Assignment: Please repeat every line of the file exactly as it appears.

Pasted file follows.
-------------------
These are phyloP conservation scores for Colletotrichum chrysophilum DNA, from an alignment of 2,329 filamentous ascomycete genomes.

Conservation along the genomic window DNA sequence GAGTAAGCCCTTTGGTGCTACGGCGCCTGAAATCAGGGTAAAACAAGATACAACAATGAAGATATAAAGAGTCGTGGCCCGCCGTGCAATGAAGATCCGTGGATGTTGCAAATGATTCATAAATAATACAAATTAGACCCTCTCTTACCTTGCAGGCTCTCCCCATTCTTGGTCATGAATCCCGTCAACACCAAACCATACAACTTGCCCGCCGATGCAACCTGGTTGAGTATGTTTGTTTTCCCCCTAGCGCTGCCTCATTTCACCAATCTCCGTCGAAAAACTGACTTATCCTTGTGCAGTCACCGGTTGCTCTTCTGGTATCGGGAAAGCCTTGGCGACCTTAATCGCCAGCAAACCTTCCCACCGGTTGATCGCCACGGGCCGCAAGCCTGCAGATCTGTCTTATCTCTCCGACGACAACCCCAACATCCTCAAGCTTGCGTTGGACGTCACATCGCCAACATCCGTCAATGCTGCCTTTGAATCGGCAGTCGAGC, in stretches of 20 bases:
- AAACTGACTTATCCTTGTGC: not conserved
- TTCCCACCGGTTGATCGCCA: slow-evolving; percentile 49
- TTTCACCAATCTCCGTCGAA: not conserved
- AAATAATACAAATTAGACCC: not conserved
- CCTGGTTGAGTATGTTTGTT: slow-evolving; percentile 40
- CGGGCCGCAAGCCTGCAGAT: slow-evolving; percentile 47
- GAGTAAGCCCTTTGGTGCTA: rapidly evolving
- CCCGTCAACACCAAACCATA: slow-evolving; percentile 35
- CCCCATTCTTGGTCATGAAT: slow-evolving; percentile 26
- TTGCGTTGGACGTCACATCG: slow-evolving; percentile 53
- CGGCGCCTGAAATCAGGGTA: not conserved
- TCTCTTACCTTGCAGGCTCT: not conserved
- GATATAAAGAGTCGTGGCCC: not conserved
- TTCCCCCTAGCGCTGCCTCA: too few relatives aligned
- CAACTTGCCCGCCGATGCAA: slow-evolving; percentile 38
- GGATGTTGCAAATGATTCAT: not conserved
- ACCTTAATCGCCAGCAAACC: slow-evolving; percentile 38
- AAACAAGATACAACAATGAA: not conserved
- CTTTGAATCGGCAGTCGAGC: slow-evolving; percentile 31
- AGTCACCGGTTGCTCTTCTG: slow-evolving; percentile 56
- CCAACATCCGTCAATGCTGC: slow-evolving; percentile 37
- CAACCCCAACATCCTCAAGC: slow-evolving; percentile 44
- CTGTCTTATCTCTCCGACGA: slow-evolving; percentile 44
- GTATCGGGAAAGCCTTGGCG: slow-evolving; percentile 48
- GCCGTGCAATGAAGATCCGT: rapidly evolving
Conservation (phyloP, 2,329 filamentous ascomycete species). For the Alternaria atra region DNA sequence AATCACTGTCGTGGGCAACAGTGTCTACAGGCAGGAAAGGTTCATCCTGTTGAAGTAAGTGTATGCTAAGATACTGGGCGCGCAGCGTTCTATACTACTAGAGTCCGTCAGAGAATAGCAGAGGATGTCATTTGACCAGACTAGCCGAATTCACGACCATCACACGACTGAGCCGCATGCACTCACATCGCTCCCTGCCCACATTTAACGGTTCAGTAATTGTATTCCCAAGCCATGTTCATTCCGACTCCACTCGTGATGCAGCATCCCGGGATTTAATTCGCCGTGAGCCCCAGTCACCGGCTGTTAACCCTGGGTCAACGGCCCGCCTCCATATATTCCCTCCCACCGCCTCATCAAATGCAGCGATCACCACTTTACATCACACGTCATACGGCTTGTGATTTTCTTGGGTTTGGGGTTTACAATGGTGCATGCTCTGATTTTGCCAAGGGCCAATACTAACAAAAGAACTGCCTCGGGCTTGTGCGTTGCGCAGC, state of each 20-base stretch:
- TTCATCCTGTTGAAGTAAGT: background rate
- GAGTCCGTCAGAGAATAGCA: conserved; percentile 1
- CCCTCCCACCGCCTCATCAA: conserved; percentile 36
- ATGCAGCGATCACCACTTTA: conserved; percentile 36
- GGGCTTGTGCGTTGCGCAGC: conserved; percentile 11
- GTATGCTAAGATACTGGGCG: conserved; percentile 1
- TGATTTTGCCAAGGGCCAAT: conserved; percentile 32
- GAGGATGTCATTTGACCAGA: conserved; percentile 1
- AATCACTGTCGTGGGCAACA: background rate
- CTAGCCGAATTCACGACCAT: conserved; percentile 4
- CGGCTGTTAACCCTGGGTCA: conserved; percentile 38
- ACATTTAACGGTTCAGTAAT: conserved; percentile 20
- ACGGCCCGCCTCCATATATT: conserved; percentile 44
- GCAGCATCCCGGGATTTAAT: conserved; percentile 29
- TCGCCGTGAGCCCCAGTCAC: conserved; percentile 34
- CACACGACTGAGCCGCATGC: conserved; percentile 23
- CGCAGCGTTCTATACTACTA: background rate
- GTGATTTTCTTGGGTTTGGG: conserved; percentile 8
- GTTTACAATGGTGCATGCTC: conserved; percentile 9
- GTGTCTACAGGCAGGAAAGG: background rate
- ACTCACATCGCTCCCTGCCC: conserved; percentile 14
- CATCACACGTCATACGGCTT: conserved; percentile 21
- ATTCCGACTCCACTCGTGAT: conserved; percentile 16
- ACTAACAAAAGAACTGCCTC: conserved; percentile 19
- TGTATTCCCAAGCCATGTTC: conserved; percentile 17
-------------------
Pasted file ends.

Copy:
These are phyloP conservation scores for Colletotrichum chrysophilum DNA, from an alignment of 2,329 filamentous ascomycete genomes.

Conservation along the genomic window DNA sequence GAGTAAGCCCTTTGGTGCTACGGCGCCTGAAATCAGGGTAAAACAAGATACAACAATGAAGATATAAAGAGTCGTGGCCCGCCGTGCAATGAAGATCCGTGGATGTTGCAAATGATTCATAAATAATACAAATTAGACCCTCTCTTACCTTGCAGGCTCTCCCCATTCTTGGTCATGAATCCCGTCAACACCAAACCATACAACTTGCCCGCCGATGCAACCTGGTTGAGTATGTTTGTTTTCCCCCTAGCGCTGCCTCATTTCACCAATCTCCGTCGAAAAACTGACTTATCCTTGTGCAGTCACCGGTTGCTCTTCTGGTATCGGGAAAGCCTTGGCGACCTTAATCGCCAGCAAACCTTCCCACCGGTTGATCGCCACGGGCCGCAAGCCTGCAGATCTGTCTTATCTCTCCGACGACAACCCCAACATCCTCAAGCTTGCGTTGGACGTCACATCGCCAACATCCGTCAATGCTGCCTTTGAATCGGCAGTCGAGC, in stretches of 20 bases:
- AAACTGACTTATCCTTGTGC: not conserved
- TTCCCACCGGTTGATCGCCA: slow-evolving; percentile 49
- TTTCACCAATCTCCGTCGAA: not conserved
- AAATAATACAAATTAGACCC: not conserved
- CCTGGTTGAGTATGTTTGTT: slow-evolving; percentile 40
- CGGGCCGCAAGCCTGCAGAT: slow-evolving; percentile 47
- GAGTAAGCCCTTTGGTGCTA: rapidly evolving
- CCCGTCAACACCAAACCATA: slow-evolving; percentile 35
- CCCCATTCTTGGTCATGAAT: slow-evolving; percentile 26
- TTGCGTTGGACGTCACATCG: slow-evolving; percentile 53
- CGGCGCCTGAAATCAGGGTA: not conserved
- TCTCTTACCTTGCAGGCTCT: not conserved
- GATATAAAGAGTCGTGGCCC: not conserved
- TTCCCCCTAGCGCTGCCTCA: too few relatives aligned
- CAACTTGCCCGCCGATGCAA: slow-evolving; percentile 38
- GGATGTTGCAAATGATTCAT: not conserved
- ACCTTAATCGCCAGCAAACC: slow-evolving; percentile 38
- AAACAAGATACAACAATGAA: not conserved
- CTTTGAATCGGCAGTCGAGC: slow-evolving; percentile 31
- AGTCACCGGTTGCTCTTCTG: slow-evolving; percentile 56
- CCAACATCCGTCAATGCTGC: slow-evolving; percentile 37
- CAACCCCAACATCCTCAAGC: slow-evolving; percentile 44
- CTGTCTTATCTCTCCGACGA: slow-evolving; percentile 44
- GTATCGGGAAAGCCTTGGCG: slow-evolving; percentile 48
- GCCGTGCAATGAAGATCCGT: rapidly evolving
Conservation (phyloP, 2,329 filamentous ascomycete species). For the Alternaria atra region DNA sequence AATCACTGTCGTGGGCAACAGTGTCTACAGGCAGGAAAGGTTCATCCTGTTGAAGTAAGTGTATGCTAAGATACTGGGCGCGCAGCGTTCTATACTACTAGAGTCCGTCAGAGAATAGCAGAGGATGTCATTTGACCAGACTAGCCGAATTCACGACCATCACACGACTGAGCCGCATGCACTCACATCGCTCCCTGCCCACATTTAACGGTTCAGTAATTGTATTCCCAAGCCATGTTCATTCCGACTCCACTCGTGATGCAGCATCCCGGGATTTAATTCGCCGTGAGCCCCAGTCACCGGCTGTTAACCCTGGGTCAACGGCCCGCCTCCATATATTCCCTCCCACCGCCTCATCAAATGCAGCGATCACCACTTTACATCACACGTCATACGGCTTGTGATTTTCTTGGGTTTGGGGTTTACAATGGTGCATGCTCTGATTTTGCCAAGGGCCAATACTAACAAAAGAACTGCCTCGGGCTTGTGCGTTGCGCAGC, state of each 20-base stretch:
- TTCATCCTGTTGAAGTAAGT: background rate
- GAGTCCGTCAGAGAATAGCA: conserved; percentile 1
- CCCTCCCACCGCCTCATCAA: conserved; percentile 36
- ATGCAGCGATCACCACTTTA: conserved; percentile 36
- GGGCTTGTGCGTTGCGCAGC: conserved; percentile 11
- GTATGCTAAGATACTGGGCG: conserved; percentile 1
- TGATTTTGCCAAGGGCCAAT: conserved; percentile 32
- GAGGATGTCATTTGACCAGA: conserved; percentile 1
- AATCACTGTCGTGGGCAACA: background rate
- CTAGCCGAATTCACGACCAT: conserved; percentile 4
- CGGCTGTTAACCCTGGGTCA: conserved; percentile 38
- ACATTTAACGGTTCAGTAAT: conserved; percentile 20
- ACGGCCCGCCTCCATATATT: conserved; percentile 44
- GCAGCATCCCGGGATTTAAT: conserved; percentile 29
- TCGCCGTGAGCCCCAGTCAC: conserved; percentile 34
- CACACGACTGAGCCGCATGC: conserved; percentile 23
- CGCAGCGTTCTATACTACTA: background rate
- GTGATTTTCTTGGGTTTGGG: conserved; percentile 8
- GTTTACAATGGTGCATGCTC: conserved; percentile 9
- GTGTCTACAGGCAGGAAAGG: background rate
- ACTCACATCGCTCCCTGCCC: conserved; percentile 14
- CATCACACGTCATACGGCTT: conserved; percentile 21
- ATTCCGACTCCACTCGTGAT: conserved; percentile 16
- ACTAACAAAAGAACTGCCTC: conserved; percentile 19
- TGTATTCCCAAGCCATGTTC: conserved; percentile 17